From Red Room to Digital Studio: Inclusion of 3D Printers in Arts Education

When the topic of 3D printers arise in passing, what connotations instantly surface in your mind? Perhaps you may think of NASA’s plans to print spare parts in zero gravity, robotics gadgets, or the architectural models of drafting students. But does the art classroom at your elementary school come to mind? Research partners Sean Justice and Marta Cabral of the Art and Art Education department are working to advocate use of 3D printers in such educational spaces, as a viable artistic medium.

Children from the Rita Gold Center watching the printer at work.

Within the Digital Media Studio on the basement level of Thorndike Hall, Art and Art Education students currently print with the second editions of the Cube, by Cubify, and the Replicator, a MakerBot product. These machines are primarily available for graduate students in Sean Justice’s course on digital fabrication, but for over a year now they have also been used in a pilot project by preschool children from TC’s Rita Gold Early Childhood Education Center. When recounting the origins of his current research with Marta Cabral, an interdisciplinary TC student studying art and early education, Sean said that the project started quite informally. The children saw a video he had produced about the first generation of 3D printers which was on display in the Macy Gallery, and then expressed an interest to see the machines themselves.

An art piece printed in the Digital Media Studio. 3D printing is emerging as an artistic medium which inspires students of all ages.

When the children were first brought to the studio, Sean says he “was curious if the kids would understand a two-dimensional computer image being converted into the three-dimensional object,” as some adults struggle to conceptualize this. But if the children remained interested once seeing the printing process, Sean says that “the deeper question for both [he and Marta] was whether or not these digital 3D lessons would impart any kind of change, or educational impact.” It soon became clear that their young pupils not only remained engaged in the project, but developed narratives out of their printed art work. As is the case for the creative process of children with other artistic media, they imagine a story around their printed pieces. The initially informal trial lessons of Sean and Marta thus proved that young children can indeed understand and be creatively inspired by 3D printers.

A student comparing the sketches in his drawing book to the 3D printer design on MakerBot software.

Sean strongly believes that 3D printers are malleable enough in design to transcend their more common uses in science. He emphasizes that it is the responsibility of arts educators like he and Marta “to bring the vision of these printers into schools. The notion that these [printers] could be comparable to the process of finger painting is not even an option [for some teachers].” Yet the integration of 3D printers into art classrooms would ultimately serve to expand the media options available for student inspiration.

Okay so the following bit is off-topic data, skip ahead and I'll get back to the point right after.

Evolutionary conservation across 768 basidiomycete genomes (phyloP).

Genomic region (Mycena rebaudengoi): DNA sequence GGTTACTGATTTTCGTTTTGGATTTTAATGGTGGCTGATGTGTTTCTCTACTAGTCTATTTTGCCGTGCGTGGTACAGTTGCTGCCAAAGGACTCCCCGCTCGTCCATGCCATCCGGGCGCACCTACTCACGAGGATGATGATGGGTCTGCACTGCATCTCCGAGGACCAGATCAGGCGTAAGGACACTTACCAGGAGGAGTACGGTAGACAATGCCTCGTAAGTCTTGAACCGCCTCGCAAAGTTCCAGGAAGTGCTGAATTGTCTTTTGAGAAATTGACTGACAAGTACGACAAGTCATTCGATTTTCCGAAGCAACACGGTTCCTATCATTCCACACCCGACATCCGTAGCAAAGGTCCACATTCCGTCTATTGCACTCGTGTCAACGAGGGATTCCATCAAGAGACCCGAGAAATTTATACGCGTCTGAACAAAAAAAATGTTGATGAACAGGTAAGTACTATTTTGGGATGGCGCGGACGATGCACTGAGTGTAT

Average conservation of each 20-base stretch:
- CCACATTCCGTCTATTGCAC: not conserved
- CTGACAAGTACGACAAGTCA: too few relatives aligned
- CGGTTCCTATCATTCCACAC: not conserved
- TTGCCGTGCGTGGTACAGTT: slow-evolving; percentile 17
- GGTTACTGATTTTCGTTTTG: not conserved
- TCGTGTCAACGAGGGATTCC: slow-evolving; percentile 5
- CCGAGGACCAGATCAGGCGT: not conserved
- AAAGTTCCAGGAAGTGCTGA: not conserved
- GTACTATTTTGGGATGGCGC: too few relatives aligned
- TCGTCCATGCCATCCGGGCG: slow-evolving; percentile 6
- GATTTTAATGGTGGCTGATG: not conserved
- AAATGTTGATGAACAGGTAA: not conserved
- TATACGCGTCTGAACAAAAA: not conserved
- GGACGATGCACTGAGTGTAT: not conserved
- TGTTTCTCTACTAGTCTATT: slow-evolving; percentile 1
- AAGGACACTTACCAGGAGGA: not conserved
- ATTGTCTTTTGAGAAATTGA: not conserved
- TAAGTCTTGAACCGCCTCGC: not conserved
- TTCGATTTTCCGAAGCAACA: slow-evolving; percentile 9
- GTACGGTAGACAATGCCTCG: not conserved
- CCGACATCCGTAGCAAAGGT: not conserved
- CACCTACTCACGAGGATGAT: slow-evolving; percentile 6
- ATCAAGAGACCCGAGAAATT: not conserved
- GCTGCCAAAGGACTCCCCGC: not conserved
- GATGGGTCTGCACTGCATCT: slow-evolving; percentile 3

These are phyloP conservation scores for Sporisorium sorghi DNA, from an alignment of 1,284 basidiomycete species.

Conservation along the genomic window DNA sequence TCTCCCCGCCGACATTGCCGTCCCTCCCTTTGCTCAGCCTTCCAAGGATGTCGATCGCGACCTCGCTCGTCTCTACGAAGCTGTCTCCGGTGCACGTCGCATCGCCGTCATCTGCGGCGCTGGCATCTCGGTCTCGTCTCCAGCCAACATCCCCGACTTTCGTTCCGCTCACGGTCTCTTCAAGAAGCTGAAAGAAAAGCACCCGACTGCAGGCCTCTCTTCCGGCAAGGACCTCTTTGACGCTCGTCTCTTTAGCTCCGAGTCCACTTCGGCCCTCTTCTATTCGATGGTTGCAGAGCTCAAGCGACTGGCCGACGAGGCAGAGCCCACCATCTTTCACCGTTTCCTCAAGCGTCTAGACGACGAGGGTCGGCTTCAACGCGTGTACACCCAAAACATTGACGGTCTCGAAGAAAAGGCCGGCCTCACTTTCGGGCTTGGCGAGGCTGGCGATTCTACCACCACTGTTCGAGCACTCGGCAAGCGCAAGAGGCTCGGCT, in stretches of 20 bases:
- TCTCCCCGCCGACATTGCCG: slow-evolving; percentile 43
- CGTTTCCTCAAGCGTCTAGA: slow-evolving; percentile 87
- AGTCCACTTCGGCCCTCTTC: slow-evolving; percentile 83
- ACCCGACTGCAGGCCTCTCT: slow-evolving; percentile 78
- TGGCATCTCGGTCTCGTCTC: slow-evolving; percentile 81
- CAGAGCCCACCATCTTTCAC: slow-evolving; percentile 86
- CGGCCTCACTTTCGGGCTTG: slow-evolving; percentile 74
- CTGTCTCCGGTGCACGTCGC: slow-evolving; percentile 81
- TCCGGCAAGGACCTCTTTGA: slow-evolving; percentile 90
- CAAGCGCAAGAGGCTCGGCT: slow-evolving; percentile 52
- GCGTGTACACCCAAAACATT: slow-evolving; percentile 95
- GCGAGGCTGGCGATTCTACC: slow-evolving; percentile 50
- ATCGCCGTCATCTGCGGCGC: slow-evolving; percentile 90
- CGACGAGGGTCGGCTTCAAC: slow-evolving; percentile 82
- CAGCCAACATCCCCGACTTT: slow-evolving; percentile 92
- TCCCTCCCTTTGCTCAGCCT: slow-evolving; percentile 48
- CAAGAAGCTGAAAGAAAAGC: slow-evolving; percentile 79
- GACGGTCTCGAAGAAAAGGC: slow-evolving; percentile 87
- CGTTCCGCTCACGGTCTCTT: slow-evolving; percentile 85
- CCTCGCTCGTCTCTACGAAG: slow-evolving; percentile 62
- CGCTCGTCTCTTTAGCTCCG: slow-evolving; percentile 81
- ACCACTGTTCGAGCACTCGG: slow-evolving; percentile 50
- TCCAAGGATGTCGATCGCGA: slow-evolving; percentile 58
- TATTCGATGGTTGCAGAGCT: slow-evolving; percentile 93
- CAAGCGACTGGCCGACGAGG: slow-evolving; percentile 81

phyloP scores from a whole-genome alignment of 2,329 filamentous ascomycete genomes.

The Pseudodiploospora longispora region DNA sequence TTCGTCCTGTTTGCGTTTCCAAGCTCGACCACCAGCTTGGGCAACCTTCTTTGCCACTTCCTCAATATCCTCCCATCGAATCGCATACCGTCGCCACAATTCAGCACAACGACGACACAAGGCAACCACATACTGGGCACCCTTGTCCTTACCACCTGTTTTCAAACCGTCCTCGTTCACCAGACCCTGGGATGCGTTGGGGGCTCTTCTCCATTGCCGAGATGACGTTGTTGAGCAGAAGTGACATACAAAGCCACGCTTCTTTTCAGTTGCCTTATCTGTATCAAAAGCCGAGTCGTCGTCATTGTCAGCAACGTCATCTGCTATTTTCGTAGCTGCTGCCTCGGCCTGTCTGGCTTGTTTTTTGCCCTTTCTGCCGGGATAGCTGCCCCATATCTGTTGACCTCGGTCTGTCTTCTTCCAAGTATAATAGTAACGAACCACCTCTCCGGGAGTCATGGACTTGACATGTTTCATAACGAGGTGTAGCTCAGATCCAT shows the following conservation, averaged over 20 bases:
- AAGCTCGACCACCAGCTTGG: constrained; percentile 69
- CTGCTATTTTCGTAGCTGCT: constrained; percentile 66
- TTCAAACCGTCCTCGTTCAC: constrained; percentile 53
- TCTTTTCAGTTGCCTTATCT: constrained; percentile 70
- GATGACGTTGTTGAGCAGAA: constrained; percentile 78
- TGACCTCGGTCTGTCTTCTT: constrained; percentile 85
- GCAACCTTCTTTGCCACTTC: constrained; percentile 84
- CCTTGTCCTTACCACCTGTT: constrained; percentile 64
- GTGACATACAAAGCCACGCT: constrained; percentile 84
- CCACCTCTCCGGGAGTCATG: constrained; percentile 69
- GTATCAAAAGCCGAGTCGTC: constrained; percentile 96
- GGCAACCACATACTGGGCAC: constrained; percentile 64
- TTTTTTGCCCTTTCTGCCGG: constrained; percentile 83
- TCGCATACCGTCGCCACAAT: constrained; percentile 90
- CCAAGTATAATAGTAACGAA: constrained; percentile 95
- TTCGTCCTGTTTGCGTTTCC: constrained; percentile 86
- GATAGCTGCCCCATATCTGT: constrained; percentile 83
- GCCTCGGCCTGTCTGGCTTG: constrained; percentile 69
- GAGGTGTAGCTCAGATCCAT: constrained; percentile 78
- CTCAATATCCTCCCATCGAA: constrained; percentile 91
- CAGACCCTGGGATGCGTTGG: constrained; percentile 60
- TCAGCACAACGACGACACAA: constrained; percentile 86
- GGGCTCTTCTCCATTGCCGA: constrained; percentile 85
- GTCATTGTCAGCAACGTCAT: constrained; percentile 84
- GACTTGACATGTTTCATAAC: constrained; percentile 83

Perhaps falsely viewed as dangerous, complicated machines, the 3D printers are actually quite safe and increasingly user friendly. In Makerbot’s Replicator 2, the PLA filament, a renewable bio-plastic available in a myriad of colors, is heated to approximately 230 degrees Celsius. The plastic is then pushed through the metal ring of an extruder and onto the printer’s building platform. Making two-dimensional concepts materialize as three-dimensional art is truly that simple: configure your computer model, press print, and watch plastic being poured with precision to realize your designs!

Sean is currently the manager of the Digital Media Studio at TC and teaches as an adjunct instructor for the Art and Art Education department. In writing his dissertation titled Learning to Teach in the Digital Age, his research focuses on how both digital networks and digital media such as printers can be made more accessible to facilitate future changes in learning environments. Though he conducts his research from a neutral perspective, Sean hopes that “digital networks can create environments that are rich and participatory and can strongly effect education.” Furthermore, he hopes that the spreading technology of 3D printers will be accepted in education and valued, just as a paintbrush or kiln, as a tool for artistic creation.

By Alyssa Foster

Arts & Humanities Writer

For more information about the technical capabilities and software for the Makerbot printers, please visit  their website via this link.

For a look at Sean Justice’s photography, courses, and other work, please visit his website at